Gary Stager writes that "we may take word processing, desktop publishing, and Web publishing for granted, but they each had a greater impact on communication in a few years than the sharing of information had experienced in the last several hundred years. Blogging, podcasting and digital media editing allows anyone to share knowledge." When I was at school, the only way I had to show what I knew about something was to handwrite a report and give it to one person - my teacher. Now there are many more ways, some of which don't involve writing at all, and all of which can reach a huge audience.
But let's start with writing, which has also been "revolutionized" by word processing. Last week I was showing a couple of our teachers 2Create in Purple Mash. These simple publishing templates allow our students as young as Kindergarten to make attractive presentations and publications. When students want to edit their work, it's also a breeze - in fact editing goes on fairly continuously with no need for arduous rewrites of different drafts. Last week I was also using 2Animate with 2nd Graders. When they had made their animation, showing their understanding of a natural disaster, it was a simple step to add it onto their ePortfolios, thereby sharing it with a large and authentic audience. Our children are very motivated to publish - a fact noted by Gary in his book Invent to Learn: "Audience is a key element in motivating a person to write, and informs what they write as well. Motivation also increases when the product of student writing is attractive and valued by others."
Most of what we do in our media classes, however, is not writing. As mentioned already, we are making animations, we are also green screening movies using iPads, making Auras, and telling stories using a variety of different apps, taking photos to add to our work and using various painting programmes to create art. Our Modern Languages teachers are using voice recording software so that children can hear themselves speaking a foreign language and developing their oral language skills. Even the most inexpensive of phones, usually has a way of taking photos and recording video and audio. Anyone can be a photographer or film maker, even our 4 year olds.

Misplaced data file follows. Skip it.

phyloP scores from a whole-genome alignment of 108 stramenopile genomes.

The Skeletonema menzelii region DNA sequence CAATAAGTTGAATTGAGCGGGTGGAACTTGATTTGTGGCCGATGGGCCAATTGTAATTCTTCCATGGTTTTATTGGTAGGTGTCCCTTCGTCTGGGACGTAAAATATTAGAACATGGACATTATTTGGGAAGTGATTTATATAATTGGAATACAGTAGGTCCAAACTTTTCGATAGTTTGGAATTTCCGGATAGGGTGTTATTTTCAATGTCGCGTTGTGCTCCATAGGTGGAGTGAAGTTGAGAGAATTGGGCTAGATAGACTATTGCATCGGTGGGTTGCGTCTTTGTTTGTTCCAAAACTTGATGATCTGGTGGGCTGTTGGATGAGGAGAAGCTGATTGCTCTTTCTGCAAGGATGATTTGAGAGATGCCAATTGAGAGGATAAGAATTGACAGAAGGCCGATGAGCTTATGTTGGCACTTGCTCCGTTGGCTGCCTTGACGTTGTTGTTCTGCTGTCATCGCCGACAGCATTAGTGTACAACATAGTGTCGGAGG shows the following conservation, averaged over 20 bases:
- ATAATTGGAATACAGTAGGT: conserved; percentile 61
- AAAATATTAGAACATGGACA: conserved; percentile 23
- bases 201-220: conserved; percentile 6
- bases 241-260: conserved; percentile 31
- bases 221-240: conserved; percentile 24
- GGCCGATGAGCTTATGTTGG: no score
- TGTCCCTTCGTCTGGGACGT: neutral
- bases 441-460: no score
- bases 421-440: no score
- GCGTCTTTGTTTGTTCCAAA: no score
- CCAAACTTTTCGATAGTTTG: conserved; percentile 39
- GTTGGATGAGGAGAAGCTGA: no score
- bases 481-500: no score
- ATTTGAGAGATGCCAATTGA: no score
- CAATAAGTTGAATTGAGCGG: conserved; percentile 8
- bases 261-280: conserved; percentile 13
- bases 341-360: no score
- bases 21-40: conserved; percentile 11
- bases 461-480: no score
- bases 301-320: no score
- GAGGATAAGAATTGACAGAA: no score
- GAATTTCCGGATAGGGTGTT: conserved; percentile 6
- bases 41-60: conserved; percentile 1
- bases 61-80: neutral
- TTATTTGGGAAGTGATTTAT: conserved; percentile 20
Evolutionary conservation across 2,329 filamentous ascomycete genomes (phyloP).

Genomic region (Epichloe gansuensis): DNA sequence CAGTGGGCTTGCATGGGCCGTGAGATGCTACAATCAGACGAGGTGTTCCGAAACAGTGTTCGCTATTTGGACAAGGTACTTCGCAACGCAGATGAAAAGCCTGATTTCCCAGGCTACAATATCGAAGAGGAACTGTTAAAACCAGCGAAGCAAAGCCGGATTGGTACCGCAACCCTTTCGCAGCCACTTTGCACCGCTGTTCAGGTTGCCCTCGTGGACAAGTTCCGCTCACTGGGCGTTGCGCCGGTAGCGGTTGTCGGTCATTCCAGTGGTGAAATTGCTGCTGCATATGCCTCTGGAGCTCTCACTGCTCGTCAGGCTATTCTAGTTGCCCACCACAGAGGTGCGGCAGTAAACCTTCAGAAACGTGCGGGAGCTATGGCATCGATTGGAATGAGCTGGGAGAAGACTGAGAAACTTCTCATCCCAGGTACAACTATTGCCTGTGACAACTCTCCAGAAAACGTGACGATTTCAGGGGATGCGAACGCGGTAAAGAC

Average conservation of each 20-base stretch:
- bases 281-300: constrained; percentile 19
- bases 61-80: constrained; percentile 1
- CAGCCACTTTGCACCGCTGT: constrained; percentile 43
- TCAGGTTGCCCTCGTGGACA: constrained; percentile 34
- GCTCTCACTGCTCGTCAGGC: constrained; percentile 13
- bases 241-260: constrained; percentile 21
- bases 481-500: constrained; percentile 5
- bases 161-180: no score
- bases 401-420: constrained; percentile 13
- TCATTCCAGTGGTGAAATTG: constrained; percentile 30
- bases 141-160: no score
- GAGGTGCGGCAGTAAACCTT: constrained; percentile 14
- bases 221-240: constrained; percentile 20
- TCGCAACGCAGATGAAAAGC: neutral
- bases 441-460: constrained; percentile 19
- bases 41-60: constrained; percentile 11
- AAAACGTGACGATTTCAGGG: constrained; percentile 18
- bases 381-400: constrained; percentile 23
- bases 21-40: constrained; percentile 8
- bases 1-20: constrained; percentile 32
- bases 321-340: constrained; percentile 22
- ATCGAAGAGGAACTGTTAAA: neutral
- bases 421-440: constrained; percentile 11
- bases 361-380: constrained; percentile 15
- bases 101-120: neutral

We revolutionized writing for our teachers this week too. For the first time we ran a session where we expected teachers and assistants to participate using only 140 characters - we did some basic (5 minutes) training in Twitter and launched straight into a Twitter chat. I was moderating the chat from the secondary campus, while 20 of our teachers and assistants were participating from the elementary campus on their mobile devices. I was interested to see if they were able to communicate as effectively using these devices as "regular" writing - in fact it was very easy for them to do this. I wondered if those on mobile phones would find the chat more challenging than those on larger devices such as iPads - but in fact this was not the case. Our mobile devices prototype is starting to show a preference for smaller devices - for example here is what one of our teachers wrote:
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